Mt. Osore is Japan’s foremost sacred ground, located at the center of the Shimokita Peninsula on the southern tip of Honshu Island. Alongside with Mt. Hiei and Mt. Kouya, it is ranked as one of the top three sacred mountains of Japan. The rattling sounds of the windmill and the smell of sulfur hanging above the wild craggy areas create a picture of hell, while the white sandy beaches surrounding the lake appear to be paradise.
Mt. Osore holds two grand festivals a year, in summer and autumn. Worshippers flock here from all parts of Japan to listen to the itako (female medium) no kuchiyose, a ritual that summons the spirits of the dead so that the living may converse and communicate with them as they did in life.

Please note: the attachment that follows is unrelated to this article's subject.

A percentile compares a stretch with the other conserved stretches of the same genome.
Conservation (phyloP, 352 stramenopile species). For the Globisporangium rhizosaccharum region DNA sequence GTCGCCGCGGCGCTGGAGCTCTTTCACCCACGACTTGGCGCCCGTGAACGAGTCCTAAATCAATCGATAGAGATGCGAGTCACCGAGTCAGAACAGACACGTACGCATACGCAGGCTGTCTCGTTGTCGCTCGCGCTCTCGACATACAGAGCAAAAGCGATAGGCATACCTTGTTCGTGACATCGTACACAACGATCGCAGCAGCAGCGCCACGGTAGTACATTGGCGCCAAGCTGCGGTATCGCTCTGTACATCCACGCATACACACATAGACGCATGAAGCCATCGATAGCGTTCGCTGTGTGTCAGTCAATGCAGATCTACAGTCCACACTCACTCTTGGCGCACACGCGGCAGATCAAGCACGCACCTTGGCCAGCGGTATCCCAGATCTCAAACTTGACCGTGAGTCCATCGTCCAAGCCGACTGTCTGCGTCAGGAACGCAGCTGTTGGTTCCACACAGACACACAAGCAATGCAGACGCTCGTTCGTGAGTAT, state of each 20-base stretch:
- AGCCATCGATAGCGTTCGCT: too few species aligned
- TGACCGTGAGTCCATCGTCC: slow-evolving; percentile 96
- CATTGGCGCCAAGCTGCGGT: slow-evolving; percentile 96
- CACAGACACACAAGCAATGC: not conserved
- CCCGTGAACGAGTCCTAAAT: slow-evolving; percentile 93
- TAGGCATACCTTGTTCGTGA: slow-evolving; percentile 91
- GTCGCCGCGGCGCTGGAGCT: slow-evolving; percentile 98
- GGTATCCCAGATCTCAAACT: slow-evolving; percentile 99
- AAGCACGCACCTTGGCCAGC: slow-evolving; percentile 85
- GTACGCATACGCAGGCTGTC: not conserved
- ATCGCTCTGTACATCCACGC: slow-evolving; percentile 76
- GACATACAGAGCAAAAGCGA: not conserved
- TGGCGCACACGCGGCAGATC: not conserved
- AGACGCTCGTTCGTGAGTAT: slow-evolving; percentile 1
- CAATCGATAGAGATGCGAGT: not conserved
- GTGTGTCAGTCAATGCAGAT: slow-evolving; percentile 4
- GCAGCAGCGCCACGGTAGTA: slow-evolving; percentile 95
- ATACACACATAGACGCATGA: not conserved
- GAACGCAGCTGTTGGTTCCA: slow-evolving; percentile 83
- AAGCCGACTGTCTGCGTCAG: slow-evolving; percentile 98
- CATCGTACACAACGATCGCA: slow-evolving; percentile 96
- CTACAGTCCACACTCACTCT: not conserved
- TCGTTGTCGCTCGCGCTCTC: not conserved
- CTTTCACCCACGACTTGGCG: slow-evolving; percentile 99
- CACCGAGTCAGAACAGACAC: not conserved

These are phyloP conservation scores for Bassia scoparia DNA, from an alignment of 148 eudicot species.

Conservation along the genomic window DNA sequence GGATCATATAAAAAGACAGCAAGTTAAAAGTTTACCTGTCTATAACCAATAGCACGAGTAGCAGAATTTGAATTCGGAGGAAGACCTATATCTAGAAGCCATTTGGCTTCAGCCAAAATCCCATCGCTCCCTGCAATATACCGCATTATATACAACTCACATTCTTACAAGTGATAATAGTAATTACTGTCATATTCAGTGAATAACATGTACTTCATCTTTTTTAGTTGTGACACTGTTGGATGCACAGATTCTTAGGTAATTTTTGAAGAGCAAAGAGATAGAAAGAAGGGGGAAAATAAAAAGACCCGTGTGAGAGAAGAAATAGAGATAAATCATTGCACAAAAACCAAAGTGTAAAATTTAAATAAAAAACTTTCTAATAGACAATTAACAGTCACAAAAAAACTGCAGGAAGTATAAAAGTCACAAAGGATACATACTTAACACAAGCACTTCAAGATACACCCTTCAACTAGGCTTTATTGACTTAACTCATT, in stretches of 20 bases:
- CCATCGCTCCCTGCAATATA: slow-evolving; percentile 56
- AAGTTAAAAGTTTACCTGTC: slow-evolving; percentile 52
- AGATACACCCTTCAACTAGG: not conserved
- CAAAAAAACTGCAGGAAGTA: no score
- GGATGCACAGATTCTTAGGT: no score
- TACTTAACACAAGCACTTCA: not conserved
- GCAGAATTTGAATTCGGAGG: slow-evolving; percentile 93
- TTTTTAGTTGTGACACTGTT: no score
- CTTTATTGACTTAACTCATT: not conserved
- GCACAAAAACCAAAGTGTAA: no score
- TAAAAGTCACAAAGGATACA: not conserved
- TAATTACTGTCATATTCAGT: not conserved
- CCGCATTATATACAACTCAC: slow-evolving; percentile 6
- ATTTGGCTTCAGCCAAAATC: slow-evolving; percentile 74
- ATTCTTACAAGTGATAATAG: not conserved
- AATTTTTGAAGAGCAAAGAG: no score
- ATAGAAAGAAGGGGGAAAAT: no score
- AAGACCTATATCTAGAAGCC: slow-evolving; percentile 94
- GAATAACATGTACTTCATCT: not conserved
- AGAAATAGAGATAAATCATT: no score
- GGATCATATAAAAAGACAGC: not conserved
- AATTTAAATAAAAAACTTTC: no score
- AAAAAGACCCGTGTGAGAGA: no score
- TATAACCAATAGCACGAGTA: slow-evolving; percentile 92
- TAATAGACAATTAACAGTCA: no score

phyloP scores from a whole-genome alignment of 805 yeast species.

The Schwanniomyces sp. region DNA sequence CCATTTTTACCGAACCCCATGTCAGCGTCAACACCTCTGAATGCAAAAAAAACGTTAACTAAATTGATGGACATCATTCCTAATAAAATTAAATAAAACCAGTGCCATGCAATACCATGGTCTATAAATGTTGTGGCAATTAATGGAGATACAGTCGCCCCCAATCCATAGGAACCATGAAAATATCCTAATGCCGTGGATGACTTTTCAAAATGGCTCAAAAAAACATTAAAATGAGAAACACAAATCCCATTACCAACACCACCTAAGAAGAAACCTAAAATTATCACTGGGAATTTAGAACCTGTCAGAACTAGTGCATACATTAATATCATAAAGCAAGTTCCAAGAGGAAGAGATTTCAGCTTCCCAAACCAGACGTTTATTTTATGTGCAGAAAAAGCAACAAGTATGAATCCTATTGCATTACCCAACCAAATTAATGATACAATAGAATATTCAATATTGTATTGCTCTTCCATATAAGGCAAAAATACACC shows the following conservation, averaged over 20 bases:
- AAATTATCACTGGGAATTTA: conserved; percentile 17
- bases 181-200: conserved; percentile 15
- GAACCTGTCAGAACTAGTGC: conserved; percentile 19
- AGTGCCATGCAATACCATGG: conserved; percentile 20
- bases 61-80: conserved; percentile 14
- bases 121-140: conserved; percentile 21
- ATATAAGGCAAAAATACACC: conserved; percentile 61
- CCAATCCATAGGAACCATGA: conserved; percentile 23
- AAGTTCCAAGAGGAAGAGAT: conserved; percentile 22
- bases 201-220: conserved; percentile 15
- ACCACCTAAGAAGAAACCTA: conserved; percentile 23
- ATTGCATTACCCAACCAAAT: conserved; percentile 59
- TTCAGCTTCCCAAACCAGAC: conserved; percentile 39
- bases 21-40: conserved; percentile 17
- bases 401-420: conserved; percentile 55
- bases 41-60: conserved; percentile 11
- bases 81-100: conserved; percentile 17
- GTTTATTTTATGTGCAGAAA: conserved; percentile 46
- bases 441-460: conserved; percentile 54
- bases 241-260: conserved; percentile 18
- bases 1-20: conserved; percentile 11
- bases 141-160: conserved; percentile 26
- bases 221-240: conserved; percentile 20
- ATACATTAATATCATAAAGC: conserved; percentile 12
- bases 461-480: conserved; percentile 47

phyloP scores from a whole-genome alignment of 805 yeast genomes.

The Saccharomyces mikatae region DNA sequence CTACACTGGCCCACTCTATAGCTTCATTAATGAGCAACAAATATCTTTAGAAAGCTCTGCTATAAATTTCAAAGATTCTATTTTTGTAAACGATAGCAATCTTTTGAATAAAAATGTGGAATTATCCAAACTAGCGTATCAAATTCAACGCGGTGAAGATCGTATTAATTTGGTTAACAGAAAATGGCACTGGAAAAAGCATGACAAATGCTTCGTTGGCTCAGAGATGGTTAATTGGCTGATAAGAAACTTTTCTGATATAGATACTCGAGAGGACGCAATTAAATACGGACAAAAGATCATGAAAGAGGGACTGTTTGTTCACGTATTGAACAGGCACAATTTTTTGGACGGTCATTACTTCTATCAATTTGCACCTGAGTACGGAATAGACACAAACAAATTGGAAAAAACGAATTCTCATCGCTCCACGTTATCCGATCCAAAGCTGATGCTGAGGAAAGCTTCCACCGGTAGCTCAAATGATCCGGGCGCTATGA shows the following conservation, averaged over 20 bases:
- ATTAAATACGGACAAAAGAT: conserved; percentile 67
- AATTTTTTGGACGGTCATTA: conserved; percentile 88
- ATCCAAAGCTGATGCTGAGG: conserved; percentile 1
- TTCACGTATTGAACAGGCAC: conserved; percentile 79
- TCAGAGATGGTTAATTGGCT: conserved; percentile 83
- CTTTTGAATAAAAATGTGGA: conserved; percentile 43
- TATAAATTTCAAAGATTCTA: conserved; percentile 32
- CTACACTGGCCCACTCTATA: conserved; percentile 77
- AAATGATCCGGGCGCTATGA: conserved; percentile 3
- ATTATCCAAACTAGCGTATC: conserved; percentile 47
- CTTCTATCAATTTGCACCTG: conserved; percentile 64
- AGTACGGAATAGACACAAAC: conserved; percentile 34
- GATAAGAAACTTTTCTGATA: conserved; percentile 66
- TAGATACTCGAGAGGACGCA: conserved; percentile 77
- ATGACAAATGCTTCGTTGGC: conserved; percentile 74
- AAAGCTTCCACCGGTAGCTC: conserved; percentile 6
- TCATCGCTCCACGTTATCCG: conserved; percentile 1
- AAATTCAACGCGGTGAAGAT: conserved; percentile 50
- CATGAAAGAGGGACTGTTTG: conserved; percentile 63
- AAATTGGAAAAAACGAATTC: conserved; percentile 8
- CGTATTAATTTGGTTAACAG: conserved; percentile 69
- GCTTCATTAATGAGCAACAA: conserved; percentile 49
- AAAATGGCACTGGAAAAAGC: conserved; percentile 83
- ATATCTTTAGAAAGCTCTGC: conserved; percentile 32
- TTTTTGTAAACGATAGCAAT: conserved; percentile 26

At the grand festivals, in addition to a Buddhist memorial service and prayers that are usually held three times at 6:30, 11:00, and 14:00 only, a feeding rite for “hungry ghosts,” and prayers of the Daihannya sutra are also conducted. The highlight of the festival is the Sanshu-jozan-shiki, a rite held from 10:00 on 22 July. During this event, Buddhist monks and the head priest are carried around in a parade that stretches from Taikobashi bridge to the gate of the Bodaiji Temple. The head priest alights at the temple gates, and walks along the approach to Jizo-do, the main hall of the temple.